2nd Lt Carlos Ayomana Jr achieves dreams with perseverance

PMA Madasigon Class of 2023 (from left) 2Lt Carlos Ayomana Jr, Ensign Jamilyn Macario, Jeremy Hidalgo, 2Lt Kessi Layagan, and 2Lt John Van Aike Hortelano (EB Magalona LGU photo)
PMA Madasigon Class of 2023 (from left) 2Lt Carlos Ayomana Jr, Ensign Jamilyn Macario, Jeremy Hidalgo, 2Lt Kessi Layagan, and 2Lt John Van Aike Hortelano (EB Magalona LGU photo)

A RESIDENT of EB Magalona town, 2nd Lt. Carlos R. Ayomana Jr., recently graduated from the Philippine Military Academy (PMA), belonging to Madasigon Class of 2023.

Ayomana, now 23, and a resident of Hacienda Cudangdang #4 of Barangay Cudangdang, initially took up Bachelor of Science in Marine Transportation at John B. Lacson Colleges Foundation in Bacolod City.

But due to financial constraints, he was not able to finish the course.

“To be honest, being in the military was not my first choice. I really wanted to become a seafarer. I tried, but my family could not support my tuition and expenses at JBLCF, even if I was a scholar,” Carlos recalls.

Carlos tried to augment the source for his tuition by joining the 824th Naval ROTC Unit for a scholarship but “it was still not enough.”

Then in 2018, as luck would have it, his colleague in the ROTC informed him about the PMA Entrance Examination (PMAEE). “Since I was not able to enroll for the second semester in the maritime school, I tried taking the PMAEE,” he said.

“Luckily, out of nearly 29,000 takers of the 2018 PMAEE, I belong to the nearly 400 cadets who will eventually compose the PMA Madasigon Class of 2023,” he added.

It was not a walk in the park, so to speak, at PMA. “My freshman year at the Academy was very exhausting yet fulfilling. Running, shouting, and the endless physical exercises are a must. But every time I recall my freshman year, it puts a smile on my face,” he adds.

Carlos considers the transition from civilian life into a regimented life of soldiers as the most challenging part of his student life at PMA. “We have learned how to let go of our civilian antics and embrace the art of military professionalism, wherein we submit our own free will to a law of perpetual constraints,” he says.

Interestingly, Carlos believes that “you don't need to study hard in order to be successful. You just need to study wisely. As they say, study smarter, not harder. Also, you study because you want to learn and not because you want to have high grades."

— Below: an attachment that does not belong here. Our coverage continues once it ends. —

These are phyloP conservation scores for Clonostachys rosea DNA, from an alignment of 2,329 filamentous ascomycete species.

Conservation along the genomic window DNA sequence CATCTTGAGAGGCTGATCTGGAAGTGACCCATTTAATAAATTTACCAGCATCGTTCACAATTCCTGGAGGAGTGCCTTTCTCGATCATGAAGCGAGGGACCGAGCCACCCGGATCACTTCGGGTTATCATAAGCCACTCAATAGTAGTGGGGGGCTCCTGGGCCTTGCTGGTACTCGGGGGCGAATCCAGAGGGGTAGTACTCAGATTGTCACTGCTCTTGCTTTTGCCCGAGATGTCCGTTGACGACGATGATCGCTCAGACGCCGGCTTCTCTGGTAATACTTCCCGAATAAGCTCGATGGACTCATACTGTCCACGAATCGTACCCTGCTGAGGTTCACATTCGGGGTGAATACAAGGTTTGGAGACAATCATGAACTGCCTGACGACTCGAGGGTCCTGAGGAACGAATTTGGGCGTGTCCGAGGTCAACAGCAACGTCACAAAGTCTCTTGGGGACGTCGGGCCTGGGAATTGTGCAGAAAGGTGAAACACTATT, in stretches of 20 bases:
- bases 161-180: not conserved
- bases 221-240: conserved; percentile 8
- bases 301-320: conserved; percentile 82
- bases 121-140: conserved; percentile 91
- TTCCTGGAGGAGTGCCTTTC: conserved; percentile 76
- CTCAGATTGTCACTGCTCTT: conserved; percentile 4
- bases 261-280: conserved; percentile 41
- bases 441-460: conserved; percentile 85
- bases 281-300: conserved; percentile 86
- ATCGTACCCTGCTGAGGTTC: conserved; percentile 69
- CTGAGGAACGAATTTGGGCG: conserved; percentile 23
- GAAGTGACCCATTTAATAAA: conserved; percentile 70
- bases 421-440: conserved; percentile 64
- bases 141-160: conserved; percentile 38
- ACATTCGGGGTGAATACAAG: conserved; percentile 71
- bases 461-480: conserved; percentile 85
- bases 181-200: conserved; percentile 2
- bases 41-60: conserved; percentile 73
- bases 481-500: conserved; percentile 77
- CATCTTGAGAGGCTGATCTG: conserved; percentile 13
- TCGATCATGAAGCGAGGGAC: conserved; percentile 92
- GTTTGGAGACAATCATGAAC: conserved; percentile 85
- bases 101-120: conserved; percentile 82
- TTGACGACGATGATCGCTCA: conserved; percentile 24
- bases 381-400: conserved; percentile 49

Even at a young age, Carlos already discovered this nugget of wisdom: “Success will follow as a result of your passion, dedication, and love for what you are doing.”

As a PMAer, Carlos believes that their alma mater already already laid the foundation for them. “Before leaving the four walls of PMA, we are already holistically equipped with character and education that are essential for our future role as leaders of the nation.”

So what’s next for him after PMA? “After graduation, we had a one-month break before reporting to the Philippine Navy. We will undergo a two-month Naval Officer Basic Course in Zambales, then six months of Marine Officer Basic Course in Cavite. Afterwards, I will be reporting to the Marine Battalion as a Platoon Commander,” he shares.


It’s not every day that one finds an altar boy who went on to become a PMAer.

Carlos had served as an altar boy in both the St. Roch Parish in Barangay Tanza in EB Magalona and San Pedro Bautista Parish in Barangay Dos Hermanas Talisay City.

Aside from serving as altar boy, he was elected president of the Knight Ministry of both the St. Roch Parish and San Pedro Bautista Parish.

Carlos says his experience as an altar boy helped him hurdle the rigorous training and challenges of PMA— and even life in general.

“My experience as an altar server developed not just my spiritual self but also my social self. Taking part in the public worship exposed me to the crowd of believers, which improved my ability and capacity to stand in front of many people without any fear,” he shared.

He added: “Being an altar server helps me a lot in developing my potential as a leader. Directing the path of young children into a path of holiness makes me fulfill my duty as a servant of God.”

Carlos is the son of sugarcane farmers. He is the third child in a brood of three, to parents Carlos Sr. (deceased) and Tessie.

Growing up as a hard-working child, he consistently received the “Most Industrious” award from Grades 1 to 6 at Cudangdang Elementary School.

He finished his Junior High School at Tanza National School High School with a First Honorable Mention award, and his Senior High School at the Negros Occidental National Science High School in Victorias City “With Honors” and Deportment awards.


Carlos has a lot of people to be thankful for.

“My sincerest gratitude to my parents for their unending support to my endeavors. They are my source of strength and inspiration,” he said.

He also thanked PMA “for molding me as a leader.”

Carlos also thanked his “kasimanwa." "Special thanks to Sir Joel Jaquinta for the support and motivation. Without your help I will not reach this far.”

“To Rev. Fr. Salvador Barcelona, and all the parishioners of St. Roch and San Pedro Bautista who included me in their prayer, thank you so much,” he added.

For Mayor Marvin Malacon, Carlos says, “You are a very supportive mayor. I offer this success of mine in honor of our beloved municipality. Your financial support when I was in Senior High School contributed to my success.”

For the Saraviahanon youth, Carlos leaves some words of inspiration, “Today is the product of yesterday and the determinant of the future. No matter what your dreams are, they are valid. Love what you are doing and make our beloved municipality proud! Trust the will of the Lord. He is preparing something for you. Lastly, keep your dream high and your feet on the ground.”*


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